This keeps you invisible during the hunt. While the pattern is great, the proof is in the pudding.
The sealed O-ring prevents air leaking from any point in the tubular design, while also creating a minimal air pressure requirement.
It’s a simple goose call that’s built tough, and designed to last for every hunting trip you have planned. Plain and simple, just how it should be.
The Best Goose Calls
Who Invented the Duck Call?
All the way back in 1870, a man named Elam Fisher (ironic last name) created the first goose call by attaching a reed and a mouthpiece together.
But before then, in 1863, the first modern duck call was developed, which acts as a predecessor to the goose call.
The straight up answer is 1863. We don’t have any credible information linking to a model before then.
How Does a Goose Call Work?
Duck calls require a few working parts. One of those is the barrel length, which dictates the tone of the sound coming out.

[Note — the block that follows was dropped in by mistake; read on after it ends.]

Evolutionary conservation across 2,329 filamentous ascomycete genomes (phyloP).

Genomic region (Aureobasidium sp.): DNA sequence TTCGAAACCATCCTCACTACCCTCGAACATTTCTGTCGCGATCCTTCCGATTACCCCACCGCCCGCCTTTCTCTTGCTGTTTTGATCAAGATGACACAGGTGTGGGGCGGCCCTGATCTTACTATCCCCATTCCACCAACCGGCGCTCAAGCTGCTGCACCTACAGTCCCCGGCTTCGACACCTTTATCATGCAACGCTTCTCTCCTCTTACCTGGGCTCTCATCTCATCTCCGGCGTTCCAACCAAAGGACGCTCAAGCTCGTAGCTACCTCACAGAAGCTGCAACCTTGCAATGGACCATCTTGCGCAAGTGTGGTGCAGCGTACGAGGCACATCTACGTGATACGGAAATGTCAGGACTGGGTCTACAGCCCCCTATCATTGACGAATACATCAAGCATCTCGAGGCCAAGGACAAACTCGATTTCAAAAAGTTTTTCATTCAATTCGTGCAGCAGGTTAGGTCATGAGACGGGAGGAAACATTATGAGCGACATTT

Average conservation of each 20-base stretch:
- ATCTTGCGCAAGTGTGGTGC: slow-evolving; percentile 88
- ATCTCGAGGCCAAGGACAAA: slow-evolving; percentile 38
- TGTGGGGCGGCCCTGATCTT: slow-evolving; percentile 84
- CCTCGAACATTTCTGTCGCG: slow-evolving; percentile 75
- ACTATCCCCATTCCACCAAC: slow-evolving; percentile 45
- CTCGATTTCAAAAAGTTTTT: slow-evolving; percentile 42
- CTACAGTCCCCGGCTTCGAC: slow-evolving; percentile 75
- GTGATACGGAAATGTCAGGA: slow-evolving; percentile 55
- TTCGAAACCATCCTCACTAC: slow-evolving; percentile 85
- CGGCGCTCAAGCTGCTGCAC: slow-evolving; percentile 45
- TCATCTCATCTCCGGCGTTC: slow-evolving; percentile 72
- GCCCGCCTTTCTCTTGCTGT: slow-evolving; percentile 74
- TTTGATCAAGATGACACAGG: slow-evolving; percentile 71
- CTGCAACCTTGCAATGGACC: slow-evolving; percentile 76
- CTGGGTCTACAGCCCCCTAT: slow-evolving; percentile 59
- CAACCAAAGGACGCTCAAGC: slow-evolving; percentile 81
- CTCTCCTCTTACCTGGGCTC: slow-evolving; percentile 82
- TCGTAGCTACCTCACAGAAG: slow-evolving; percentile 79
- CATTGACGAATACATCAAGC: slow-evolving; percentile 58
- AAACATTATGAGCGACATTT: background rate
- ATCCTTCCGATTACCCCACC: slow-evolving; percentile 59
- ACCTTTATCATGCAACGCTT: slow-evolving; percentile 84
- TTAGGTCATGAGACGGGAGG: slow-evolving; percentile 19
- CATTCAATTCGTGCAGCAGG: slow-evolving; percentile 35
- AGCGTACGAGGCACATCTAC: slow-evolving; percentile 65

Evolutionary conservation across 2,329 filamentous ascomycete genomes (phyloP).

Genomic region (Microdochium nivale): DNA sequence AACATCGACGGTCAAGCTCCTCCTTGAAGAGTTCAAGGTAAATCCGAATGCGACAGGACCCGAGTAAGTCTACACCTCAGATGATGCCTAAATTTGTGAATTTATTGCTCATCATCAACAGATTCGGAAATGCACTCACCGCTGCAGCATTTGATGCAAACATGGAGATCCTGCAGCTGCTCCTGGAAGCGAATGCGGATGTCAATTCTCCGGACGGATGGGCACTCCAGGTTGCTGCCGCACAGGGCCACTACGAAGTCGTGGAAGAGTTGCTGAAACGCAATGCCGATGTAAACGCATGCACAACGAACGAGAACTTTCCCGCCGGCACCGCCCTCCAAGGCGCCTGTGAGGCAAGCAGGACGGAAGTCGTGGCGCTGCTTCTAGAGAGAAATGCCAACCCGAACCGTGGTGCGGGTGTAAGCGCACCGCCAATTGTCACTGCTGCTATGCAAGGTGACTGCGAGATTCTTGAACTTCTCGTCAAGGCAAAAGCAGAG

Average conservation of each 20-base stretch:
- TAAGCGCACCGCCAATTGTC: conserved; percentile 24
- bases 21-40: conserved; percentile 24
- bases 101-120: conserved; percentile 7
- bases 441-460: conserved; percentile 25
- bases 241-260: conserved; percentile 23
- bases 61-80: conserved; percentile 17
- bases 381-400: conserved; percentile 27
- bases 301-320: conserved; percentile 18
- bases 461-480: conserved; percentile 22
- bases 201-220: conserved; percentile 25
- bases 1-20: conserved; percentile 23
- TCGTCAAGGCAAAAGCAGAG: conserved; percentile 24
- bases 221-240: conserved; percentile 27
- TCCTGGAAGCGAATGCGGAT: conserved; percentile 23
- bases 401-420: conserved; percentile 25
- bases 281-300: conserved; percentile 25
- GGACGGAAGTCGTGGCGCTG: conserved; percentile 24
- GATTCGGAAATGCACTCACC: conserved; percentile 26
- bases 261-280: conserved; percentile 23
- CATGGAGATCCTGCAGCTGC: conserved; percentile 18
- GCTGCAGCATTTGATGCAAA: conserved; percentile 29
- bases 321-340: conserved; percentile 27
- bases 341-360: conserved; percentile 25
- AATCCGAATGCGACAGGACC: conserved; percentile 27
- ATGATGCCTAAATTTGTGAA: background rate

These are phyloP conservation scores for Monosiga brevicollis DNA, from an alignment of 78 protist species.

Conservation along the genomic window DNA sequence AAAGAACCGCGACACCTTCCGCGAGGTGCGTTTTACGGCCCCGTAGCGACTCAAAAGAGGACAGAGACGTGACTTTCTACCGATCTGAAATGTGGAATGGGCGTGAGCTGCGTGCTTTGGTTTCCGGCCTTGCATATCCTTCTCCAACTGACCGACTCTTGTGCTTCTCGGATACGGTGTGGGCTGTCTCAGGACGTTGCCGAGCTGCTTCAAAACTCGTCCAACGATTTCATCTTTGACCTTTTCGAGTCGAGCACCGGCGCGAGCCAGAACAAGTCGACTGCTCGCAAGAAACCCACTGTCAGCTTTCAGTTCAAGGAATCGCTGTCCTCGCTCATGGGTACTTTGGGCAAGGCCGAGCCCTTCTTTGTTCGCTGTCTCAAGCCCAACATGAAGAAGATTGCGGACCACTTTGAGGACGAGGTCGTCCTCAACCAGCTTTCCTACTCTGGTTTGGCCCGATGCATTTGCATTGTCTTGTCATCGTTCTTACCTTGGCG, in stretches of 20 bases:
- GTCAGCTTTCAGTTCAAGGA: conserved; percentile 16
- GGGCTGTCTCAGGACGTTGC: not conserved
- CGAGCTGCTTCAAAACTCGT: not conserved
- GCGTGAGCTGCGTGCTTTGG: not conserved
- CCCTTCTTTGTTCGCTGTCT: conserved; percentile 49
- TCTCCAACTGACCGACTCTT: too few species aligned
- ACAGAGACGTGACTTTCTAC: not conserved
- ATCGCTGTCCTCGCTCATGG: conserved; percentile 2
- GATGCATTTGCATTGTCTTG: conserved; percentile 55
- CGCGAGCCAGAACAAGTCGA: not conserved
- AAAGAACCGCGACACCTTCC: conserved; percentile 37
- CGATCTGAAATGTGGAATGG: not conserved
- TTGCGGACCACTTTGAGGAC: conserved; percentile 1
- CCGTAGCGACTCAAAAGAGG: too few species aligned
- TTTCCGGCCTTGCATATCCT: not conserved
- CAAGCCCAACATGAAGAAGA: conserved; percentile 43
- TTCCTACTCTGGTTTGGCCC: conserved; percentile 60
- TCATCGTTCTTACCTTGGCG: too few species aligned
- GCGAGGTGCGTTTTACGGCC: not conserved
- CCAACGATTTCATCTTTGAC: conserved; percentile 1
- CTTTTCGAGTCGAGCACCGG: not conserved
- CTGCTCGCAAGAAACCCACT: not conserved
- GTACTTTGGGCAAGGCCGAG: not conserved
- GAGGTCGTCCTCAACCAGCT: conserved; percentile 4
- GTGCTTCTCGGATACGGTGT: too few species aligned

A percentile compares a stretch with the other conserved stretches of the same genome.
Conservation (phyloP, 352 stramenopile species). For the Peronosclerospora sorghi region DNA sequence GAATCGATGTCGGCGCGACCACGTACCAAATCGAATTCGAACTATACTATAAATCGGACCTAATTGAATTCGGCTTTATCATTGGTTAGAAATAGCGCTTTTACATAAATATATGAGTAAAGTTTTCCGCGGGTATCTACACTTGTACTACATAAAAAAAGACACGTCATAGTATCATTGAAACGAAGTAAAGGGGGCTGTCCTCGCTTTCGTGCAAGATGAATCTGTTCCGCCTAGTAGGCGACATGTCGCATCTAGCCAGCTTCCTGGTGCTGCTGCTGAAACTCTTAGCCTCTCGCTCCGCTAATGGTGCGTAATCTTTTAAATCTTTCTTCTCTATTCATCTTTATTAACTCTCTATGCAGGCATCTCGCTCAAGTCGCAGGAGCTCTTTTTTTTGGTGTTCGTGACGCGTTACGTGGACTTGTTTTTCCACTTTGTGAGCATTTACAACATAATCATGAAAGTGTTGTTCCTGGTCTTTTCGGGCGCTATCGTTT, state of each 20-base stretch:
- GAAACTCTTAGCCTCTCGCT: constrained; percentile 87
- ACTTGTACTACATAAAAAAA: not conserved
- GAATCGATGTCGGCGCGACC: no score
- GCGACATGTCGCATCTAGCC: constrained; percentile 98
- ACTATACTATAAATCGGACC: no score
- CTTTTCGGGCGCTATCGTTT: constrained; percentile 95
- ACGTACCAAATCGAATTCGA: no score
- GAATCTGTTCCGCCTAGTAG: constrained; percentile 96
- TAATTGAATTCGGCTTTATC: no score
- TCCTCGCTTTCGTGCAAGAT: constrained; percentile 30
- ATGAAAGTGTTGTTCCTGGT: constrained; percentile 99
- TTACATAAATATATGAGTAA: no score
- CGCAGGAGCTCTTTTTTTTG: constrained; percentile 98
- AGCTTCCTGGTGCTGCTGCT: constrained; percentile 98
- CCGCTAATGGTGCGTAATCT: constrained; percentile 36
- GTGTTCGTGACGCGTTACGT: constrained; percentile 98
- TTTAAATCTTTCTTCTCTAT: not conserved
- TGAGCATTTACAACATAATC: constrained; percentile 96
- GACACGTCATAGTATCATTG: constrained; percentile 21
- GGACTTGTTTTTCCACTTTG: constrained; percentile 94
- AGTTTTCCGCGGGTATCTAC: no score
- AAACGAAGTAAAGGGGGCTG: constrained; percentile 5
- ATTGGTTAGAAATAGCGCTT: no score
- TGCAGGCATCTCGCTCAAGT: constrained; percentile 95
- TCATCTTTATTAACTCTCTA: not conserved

You also have your reed, which is primarily where the sound escapes from. Once you blow in through the input, also known as the insert, then your air goes in through the gut assembly.
Barrel, insert, assembly—that’s all you need to actually make the sound. However, you also need an O-ring to seal off the barrel to ensure that no air is going to leak out during use.
The insert and barrel also need to be designed in a way to require minimal air input with maximum effect.
The shape and size of the barrel can define the pressure of air being blown in, which enacts the reed to make the call sound.
There’s a lot that goes into getting the right tone, but the basic construction of a goose call is simple enough.
How do You Cluck a Goose Call?
Clucking goose call is something that many people struggle with. Clucking is a variation of a duck moan, which can be achieved with a few very simple tips to keep in mind.
Even if you have a reed that’s tough to get air through, do not blow too hard. The first mistake people make is assuming that a cluck has to be loud. It’s not supposed to be.